Denfeld News

May 24, 2008
Duluth News Tribune

Duluth veterans share new home in Colorado
By Chuck Frederick

They once lived in Duluth, and they once fought for their country. How they all ended up in the same small retirement community in Colorado Springs can be chalked up to the twisting and unexpected turns of life.

There are four of them now. Old men. Not long ago there were six. They’ll each mark this weekend’s Memorial Day holiday in their own way. With their own ghosts. But also with a bond they never expected: shared roots in Duluth.

“I think it's absolutely serendipitous that we’re all here in the same place,” said one of the men, Kenneth Field, 90, a native of Duluth's east end, and now retired from the U.S. Army.

“Anybody with any brains leaves [Duluth], you know,” Field said, a chuckle reaching my tele-phone receiver from 845 miles away. “We enjoy seeing each other at breakfast and at other times. We do share old stories. It’s curious [how] we’re all here.”

“Here” is Liberty Heights, a well-manicured assembly of 160 townhouses and apartments over-looking the U.S. Air Force Academy. In addition to Field, former Duluthians at Liberty Heights include Col. Ted Broman, 89, originally of West Duluth, and retired now from the U.S. Air Force; Col. Arthur J. McClean, a 1938 Duluth Central graduate, also retired from the Air Force; and Obie Miller, who lived on Norton Street, just off Woodland Avenue, in the 1950s.

A Navy pilot from Cloquet, Jerome Oswald, called Liberty Heights home up until about two months ago when he died unexpectedly, Miller said. He was in his mid-80s. Another veteran, Ed Simmons, left Liberty Heights this spring to return to Duluth, Miller added.

Miller, a widower, spent 32 years in the military and served in Italy, southern France and elsewhere during World War II. In Duluth, where he was introduced to curling, he worked for the Air Force watching radar for Russian aerial attacks over the top of the globe.

This weekend, two large boards at Liberty Heights are adorned with the military pictures of hundreds of residents. But Miller, 90, won’t have his picture there. When in Duluth, he and a daughter went to Mont du Lac skiing one day, leaving another daughter at home. They returned to find their house engulfed in flames. Only later did they learn the girl was safe, that she had fled to a neighbor’s. But all his old military photos were lost in the blaze with most of the rest of his family’s belongings.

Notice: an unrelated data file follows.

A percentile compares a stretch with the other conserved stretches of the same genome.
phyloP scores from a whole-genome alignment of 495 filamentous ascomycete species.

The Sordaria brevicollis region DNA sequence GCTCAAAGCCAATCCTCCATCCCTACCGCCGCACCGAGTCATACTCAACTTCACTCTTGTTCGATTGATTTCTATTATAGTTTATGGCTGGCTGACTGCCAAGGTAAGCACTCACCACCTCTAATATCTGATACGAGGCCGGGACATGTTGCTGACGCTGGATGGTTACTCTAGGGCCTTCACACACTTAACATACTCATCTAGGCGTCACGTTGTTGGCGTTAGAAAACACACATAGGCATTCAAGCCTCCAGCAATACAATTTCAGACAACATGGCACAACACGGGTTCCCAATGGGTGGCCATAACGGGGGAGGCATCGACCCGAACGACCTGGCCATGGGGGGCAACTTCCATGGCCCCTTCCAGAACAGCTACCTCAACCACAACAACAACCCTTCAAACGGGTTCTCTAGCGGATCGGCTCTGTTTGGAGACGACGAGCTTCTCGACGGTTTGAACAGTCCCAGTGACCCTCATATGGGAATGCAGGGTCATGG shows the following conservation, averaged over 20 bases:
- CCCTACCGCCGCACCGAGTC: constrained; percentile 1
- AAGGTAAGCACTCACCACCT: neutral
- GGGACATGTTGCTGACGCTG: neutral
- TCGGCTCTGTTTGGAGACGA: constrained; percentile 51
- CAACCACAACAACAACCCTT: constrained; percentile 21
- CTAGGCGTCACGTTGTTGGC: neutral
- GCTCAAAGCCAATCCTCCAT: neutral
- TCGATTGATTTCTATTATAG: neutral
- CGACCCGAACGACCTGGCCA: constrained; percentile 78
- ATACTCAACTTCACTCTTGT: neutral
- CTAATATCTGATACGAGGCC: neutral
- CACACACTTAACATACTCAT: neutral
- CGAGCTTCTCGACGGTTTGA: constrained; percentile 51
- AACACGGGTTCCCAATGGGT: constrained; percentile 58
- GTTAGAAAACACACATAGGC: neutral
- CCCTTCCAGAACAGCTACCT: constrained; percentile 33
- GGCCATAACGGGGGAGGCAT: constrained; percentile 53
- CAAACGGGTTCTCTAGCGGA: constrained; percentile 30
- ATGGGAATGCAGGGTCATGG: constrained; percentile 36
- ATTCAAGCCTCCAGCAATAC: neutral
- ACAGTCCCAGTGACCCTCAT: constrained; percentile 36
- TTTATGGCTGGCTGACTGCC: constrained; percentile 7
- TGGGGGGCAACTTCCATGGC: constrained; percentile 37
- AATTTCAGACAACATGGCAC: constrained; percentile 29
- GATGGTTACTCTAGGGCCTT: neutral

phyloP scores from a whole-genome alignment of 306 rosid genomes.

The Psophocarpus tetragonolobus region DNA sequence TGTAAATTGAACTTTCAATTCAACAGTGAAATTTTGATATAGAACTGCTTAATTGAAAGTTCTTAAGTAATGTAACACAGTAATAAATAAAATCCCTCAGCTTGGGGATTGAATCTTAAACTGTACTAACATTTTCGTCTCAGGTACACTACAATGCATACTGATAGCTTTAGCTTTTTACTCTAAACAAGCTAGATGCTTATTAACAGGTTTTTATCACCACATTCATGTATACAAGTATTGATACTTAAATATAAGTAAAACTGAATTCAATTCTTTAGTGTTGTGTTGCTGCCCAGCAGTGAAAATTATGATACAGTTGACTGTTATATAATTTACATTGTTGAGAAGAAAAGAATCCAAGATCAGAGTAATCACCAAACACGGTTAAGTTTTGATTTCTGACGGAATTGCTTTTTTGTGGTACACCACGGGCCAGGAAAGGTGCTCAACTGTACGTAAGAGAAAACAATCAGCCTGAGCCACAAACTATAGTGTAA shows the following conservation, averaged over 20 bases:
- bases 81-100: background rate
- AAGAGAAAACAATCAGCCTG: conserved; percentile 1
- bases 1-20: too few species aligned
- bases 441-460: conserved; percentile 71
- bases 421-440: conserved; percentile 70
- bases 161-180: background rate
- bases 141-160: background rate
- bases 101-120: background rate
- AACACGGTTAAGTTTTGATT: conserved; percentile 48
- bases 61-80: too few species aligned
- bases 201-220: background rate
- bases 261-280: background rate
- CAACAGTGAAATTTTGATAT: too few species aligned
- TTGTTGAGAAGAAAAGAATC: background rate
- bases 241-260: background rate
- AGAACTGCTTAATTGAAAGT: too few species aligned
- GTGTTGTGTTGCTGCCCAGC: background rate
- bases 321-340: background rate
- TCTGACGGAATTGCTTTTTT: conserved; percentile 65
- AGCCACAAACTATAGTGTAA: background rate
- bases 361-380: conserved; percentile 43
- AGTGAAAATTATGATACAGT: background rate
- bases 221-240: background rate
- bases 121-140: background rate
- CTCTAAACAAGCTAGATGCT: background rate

“I’ve had some tough times, but I’ve had some good times,” Miller said.

Broman grew up near Lake Superior Zoo. His dad ran the White Inn, a hamburger place on West First Street. After graduating from Duluth Denfeld in 1937, he went to the University of Minnesota for two years. He spent his summers as a lifeguard at city-run beaches on Park Point and in River-side and New Duluth.

He was drafted in May 1941 and was a combat pilot in North Africa and Italy during World War II. He flew for American Airlines two years before the military called him back. Pilots were needed for the Berlin Airlift, which delivered much-needed food and supplies to the city of West Berlin, and for the Korean War.

Broman retired for the first time after 25 years in the military. He retired a second time after 15 years as an engineer for Ford Motor Company.

He married a girl from Morgan Park, Carmen Lundblad. They stayed married 30 years and raised four children before she died in 1971. Two years later, Broman remarried, to Jean Beaman. They moved to Colorado Springs after Jean suffered a stroke. She had a daughter living in the area.

Broman’s thoughts will be with another former Duluth lifeguard this weekend, a time set aside to remember those who made the ultimate sacrifice in war. “Frank was training in the Air Force and died in a crash,” Broman remembered quietly. “We were good friends. But there are lots of friends, lots of comrades to remember and to pay tribute to. I know a lot of my high school buddies who lost their lives in that war. Many from Duluth did.”

And from all over. For Field — who grew up just east of the Northland Country Club, and whose father managed a department store at Second Avenue West and Superior Street — Memorial Day always brings memories of an Army buddy named Jim Flynn.

“He was a football player at Fordham,” said Field. “When he got hit, wouldn’t you know it, he got hit in the legs. So the big athlete was no longer a big athlete. He had to walk with canes the rest of his life.”

Field played football himself at East Junior High School and then ran track and sang in the boys’ quartet at Central High, where he graduated in 1936. He graduated from the University of Minnesota four years after that and went to work in the efficiency department for Sears and Roebuck in Minneapolis.

“And then the military called me,” he said. “It was such a nice invitation I had to accept.”

He was an artilleryman in North Africa and North Italy. He endured 39 months of combat.

He and his wife, Betty Harris, his friend since their childhood spent in Duluth, moved to Colorado Springs in 1976 because her sister was living there. When Betty died about 15 years ago, Field planted a tree in her memory in Colorado Springs’ Memorial Park.

Like the other Duluth veterans living their golden years not far from the snowcapped Rockies, Field has no doubt what he’ll be doing this holiday weekend.

“I’ll listen to as much of the speechmaking as I want and then I’ll slowly drift away and go on down to the tree,” he said.

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